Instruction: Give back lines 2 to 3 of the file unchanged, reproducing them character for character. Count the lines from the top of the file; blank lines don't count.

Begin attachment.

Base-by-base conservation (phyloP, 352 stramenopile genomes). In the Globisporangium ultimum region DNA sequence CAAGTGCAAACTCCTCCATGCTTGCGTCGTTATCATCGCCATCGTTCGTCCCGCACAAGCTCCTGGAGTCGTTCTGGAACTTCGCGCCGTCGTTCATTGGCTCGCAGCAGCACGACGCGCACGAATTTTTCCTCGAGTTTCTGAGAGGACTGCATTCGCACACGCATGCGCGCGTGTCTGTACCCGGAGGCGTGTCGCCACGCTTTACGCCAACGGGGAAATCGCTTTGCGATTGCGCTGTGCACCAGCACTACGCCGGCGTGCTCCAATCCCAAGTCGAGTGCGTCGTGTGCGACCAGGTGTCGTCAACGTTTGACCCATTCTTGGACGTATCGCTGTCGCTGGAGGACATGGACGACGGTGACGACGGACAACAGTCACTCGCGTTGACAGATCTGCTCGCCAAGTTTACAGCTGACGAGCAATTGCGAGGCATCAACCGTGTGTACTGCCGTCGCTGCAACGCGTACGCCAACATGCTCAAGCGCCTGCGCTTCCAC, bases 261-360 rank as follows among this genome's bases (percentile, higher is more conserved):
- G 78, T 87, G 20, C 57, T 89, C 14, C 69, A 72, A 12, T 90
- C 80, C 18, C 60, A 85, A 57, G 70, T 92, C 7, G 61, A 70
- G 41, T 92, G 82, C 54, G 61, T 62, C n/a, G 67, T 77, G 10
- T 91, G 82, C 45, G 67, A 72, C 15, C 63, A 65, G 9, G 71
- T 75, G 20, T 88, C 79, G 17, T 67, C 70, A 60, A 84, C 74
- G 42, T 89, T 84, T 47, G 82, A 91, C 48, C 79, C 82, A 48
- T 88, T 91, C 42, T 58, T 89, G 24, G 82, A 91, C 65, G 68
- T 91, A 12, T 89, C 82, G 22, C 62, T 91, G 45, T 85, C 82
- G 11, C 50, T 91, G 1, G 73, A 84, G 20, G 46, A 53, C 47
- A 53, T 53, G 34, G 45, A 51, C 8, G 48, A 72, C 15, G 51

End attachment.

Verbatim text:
- G 78, T 87, G 20, C 57, T 89, C 14, C 69, A 72, A 12, T 90
- C 80, C 18, C 60, A 85, A 57, G 70, T 92, C 7, G 61, A 70